by Cindy Kessler

We’re laying the groundwork for pollinator gardens!  Next spring these mulched areas will be planted with native flower seedlings that will benefit pollinators and beautify the community. 

In 2017, the U.S. Postal Service recognized the beauty and importance of pollinators with their Protect Pollinators stamps. Now, with the help of volunteers, the Loveland Post Office is putting that concept into action by turning swaths of grass, with their constant need for mowing, into flower gardens and reforested meadow areas. 

Natural areas provide many benefits over mowed grass. The Loveland Post Office will see lower labor and fuel costs, while also reducing their carbon footprint. The gardens will provide food and habitat for pollinators (to whom we owe our very existence). And the community gets to enjoy the beauty of colorful flowers every time they drive past the Post Office. Now that’s an all-round Win-Win!


Small pollinator gardens provide much-needed habitat islands.

Did you know that insects pollinate 80% of the world’s plants, including 90 different food crops?  One out of every 3 or 4 bites of food we eat is pollinated by an assortment of bees, beetles, moths, wasps, and butterflies. WOW — These small creatures, so often taken for granted, are vitally important to human survival!  Unfortunately, many pollinators are threatened for a variety of reasons: habitat loss, fragmented habitat (with huge gaps between habitat ‘islands’), non-native plants that fail to serve pollinator needs, and (worst of all) the use of pesticides and herbicides on our lawns and landscapes. Pollinators need our help, and the Loveland Post Office is stepping up-to-the-plate.  

What about those “Naturalized Area” signs you see?  They identify areas where young trees and shrubs will be planted this fall. Initially, those areas will resemble meadows, but once the plants mature they will become a natural woodland. Trees are crucial for pollinator survival because they bloom so early in the spring, long before summer flowers ‘break bud’. Have you ever noticed reddish clusters on the bare branches of a maple tree in early spring? Those are tiny flowers that are buzzing with bees — if only you could get close enough to see them.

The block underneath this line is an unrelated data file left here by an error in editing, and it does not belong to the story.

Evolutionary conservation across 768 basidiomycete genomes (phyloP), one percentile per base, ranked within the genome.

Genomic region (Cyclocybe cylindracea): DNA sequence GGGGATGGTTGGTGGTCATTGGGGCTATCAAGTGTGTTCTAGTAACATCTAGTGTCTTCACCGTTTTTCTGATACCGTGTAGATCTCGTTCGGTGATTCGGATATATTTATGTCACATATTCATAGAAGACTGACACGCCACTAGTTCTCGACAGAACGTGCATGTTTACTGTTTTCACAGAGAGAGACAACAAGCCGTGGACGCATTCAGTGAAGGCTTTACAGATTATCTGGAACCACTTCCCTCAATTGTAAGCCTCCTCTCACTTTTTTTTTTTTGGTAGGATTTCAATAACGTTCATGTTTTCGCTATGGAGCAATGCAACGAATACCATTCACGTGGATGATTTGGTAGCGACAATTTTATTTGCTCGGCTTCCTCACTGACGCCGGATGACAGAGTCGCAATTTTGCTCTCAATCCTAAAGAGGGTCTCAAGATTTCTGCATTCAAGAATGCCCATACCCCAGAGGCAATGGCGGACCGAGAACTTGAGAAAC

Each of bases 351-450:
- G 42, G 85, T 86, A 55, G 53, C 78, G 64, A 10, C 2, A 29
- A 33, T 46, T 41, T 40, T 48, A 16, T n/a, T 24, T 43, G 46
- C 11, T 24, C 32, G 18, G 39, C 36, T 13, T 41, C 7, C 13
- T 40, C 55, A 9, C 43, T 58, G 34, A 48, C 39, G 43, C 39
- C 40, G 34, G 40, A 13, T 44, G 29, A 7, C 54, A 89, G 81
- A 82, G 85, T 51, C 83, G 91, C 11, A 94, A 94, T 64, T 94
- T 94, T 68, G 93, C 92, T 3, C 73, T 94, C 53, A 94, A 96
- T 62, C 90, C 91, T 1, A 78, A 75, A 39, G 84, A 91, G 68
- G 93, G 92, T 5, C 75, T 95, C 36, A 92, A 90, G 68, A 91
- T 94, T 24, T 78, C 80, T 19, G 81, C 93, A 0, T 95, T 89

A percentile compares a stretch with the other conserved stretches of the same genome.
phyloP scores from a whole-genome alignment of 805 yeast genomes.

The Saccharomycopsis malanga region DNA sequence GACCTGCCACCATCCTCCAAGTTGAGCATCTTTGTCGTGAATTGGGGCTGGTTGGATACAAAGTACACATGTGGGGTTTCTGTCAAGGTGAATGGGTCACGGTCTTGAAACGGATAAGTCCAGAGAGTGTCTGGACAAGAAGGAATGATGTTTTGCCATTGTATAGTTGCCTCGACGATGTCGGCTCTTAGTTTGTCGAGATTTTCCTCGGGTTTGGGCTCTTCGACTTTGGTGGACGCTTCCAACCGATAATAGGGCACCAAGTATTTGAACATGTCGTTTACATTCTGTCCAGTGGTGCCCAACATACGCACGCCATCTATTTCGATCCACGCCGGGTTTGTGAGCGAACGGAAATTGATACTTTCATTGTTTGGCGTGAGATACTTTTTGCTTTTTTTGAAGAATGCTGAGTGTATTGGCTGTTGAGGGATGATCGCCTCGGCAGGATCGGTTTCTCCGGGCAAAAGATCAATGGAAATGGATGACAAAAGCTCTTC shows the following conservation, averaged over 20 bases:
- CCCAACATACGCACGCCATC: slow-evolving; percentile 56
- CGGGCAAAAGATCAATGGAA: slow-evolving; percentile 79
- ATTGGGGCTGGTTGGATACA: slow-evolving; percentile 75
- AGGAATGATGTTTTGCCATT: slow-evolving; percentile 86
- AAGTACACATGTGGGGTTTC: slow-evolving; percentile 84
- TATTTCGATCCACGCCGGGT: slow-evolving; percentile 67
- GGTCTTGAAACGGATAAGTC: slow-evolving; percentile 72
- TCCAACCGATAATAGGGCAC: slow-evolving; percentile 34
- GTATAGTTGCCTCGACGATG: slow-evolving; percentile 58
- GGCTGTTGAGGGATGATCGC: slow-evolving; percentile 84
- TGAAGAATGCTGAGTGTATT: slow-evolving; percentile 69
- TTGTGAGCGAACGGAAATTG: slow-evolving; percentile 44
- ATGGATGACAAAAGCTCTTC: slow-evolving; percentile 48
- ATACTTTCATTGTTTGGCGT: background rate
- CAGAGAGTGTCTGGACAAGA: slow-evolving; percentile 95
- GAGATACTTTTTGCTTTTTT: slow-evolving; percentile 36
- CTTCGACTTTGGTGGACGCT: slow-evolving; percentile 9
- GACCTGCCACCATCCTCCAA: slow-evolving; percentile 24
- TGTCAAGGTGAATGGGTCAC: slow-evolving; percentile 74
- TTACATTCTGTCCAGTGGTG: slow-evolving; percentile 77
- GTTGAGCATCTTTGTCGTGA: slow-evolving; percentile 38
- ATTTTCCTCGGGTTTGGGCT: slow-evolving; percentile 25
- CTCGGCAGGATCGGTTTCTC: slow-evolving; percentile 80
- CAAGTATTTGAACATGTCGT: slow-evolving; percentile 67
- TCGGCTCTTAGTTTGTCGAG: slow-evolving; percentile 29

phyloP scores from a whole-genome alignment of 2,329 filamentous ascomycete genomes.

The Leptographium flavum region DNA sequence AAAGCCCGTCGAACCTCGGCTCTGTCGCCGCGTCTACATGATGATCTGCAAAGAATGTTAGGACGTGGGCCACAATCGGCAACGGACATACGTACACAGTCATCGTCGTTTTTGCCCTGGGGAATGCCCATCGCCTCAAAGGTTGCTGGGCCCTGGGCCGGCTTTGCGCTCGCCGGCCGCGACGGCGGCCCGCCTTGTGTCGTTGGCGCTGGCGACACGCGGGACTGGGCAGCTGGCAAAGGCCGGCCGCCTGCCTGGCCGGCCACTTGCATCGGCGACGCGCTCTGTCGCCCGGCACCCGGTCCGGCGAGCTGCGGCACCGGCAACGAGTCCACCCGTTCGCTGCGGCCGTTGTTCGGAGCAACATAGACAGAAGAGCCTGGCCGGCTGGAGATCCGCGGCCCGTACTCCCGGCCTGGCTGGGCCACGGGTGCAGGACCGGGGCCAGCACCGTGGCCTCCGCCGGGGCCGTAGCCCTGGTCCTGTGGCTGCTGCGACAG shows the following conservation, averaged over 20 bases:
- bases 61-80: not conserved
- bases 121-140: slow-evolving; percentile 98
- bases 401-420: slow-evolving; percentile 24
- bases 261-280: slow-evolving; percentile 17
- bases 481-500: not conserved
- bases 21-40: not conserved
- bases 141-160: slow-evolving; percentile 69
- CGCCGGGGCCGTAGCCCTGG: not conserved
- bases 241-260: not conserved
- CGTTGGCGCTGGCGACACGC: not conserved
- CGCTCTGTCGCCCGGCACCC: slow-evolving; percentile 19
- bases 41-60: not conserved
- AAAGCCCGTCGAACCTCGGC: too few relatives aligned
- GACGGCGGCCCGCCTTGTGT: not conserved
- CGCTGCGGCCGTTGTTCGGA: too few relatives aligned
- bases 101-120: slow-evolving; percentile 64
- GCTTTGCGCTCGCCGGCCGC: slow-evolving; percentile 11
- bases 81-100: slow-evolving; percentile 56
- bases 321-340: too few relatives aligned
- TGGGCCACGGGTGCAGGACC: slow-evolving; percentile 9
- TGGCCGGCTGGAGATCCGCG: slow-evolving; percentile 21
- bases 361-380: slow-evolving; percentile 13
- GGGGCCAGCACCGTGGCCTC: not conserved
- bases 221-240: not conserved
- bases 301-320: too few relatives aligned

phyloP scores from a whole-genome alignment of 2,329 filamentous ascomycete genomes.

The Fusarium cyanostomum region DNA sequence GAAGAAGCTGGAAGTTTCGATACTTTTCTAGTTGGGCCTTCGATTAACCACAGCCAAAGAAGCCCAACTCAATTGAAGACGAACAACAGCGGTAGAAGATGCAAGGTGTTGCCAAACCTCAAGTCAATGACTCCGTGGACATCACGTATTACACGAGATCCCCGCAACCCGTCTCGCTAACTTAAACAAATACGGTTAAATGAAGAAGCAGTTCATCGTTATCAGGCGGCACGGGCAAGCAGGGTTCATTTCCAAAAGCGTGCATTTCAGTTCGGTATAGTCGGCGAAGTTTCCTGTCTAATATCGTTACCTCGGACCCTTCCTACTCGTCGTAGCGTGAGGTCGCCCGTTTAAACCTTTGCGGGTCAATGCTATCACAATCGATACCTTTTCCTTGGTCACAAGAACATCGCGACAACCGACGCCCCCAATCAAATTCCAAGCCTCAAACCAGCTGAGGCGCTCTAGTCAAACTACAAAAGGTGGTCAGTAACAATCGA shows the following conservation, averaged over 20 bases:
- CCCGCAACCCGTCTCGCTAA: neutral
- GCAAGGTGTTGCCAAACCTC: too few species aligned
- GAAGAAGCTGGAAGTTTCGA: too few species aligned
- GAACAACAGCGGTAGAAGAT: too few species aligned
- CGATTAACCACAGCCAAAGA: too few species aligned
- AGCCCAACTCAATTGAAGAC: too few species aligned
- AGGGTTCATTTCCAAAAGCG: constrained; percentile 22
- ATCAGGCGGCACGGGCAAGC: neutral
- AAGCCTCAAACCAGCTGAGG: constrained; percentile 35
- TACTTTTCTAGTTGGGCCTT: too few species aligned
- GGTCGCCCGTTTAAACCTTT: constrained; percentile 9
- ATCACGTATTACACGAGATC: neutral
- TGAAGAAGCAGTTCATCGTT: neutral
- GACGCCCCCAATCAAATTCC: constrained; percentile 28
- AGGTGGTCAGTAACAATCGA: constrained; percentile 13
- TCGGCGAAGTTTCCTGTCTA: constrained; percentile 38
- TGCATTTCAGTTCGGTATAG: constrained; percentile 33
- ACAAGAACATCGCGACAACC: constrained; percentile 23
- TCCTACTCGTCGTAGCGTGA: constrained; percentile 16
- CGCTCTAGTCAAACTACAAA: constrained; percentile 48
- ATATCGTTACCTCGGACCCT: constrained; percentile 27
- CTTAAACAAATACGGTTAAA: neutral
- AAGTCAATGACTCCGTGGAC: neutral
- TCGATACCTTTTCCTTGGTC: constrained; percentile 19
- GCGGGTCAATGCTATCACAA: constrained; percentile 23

Small pollinator gardens provide much-needed habitat islands.

This pollinator garden project is a unique collaboration between the Post Office, community volunteers, and Loveland High School Transition Program students. Community volunteers are currently prepping the garden beds by spreading a thick layer of mulch over cardboard, to eliminate the grass without using herbicides. Seeds are being gathered from locally grown, native flowers, to ensure those seeds are pesticide-free. (Did you know commercially available seeds are often coated with pesticides that can make their way into the nectar which can sicken, or even kill, pollinators?) The high school students will grow the flowers from the seeds being collected now, and the flower seedlings will be planted at the Post Office next spring. This terrific partnership is a wonderful example of Loveland’s abundant community spirit!    

Small pollinator gardens provide much-needed habitat islands.

The Post Office gardens and naturalized areas will provide a much-needed pollinator habitat, but to survive and thrive pollinators require many such ‘habitat islands’ scattered widely across a community. So, why not create your own pollinator garden?  Whether large or small, every garden has a huge impact on the well-being of our pollinators. Just be sure to buy native plants that are organically grown, avoid the use of pesticides and herbicides, and include a few old logs, or attractive pieces of driftwood, for nesting purposes (yes, bees need nesting places, too). 

If you have any questions, comments, or want to get involved, send an email to Cindy Kessler at ckessler@fuse.net.

Happy (Pollinator) Gardening!

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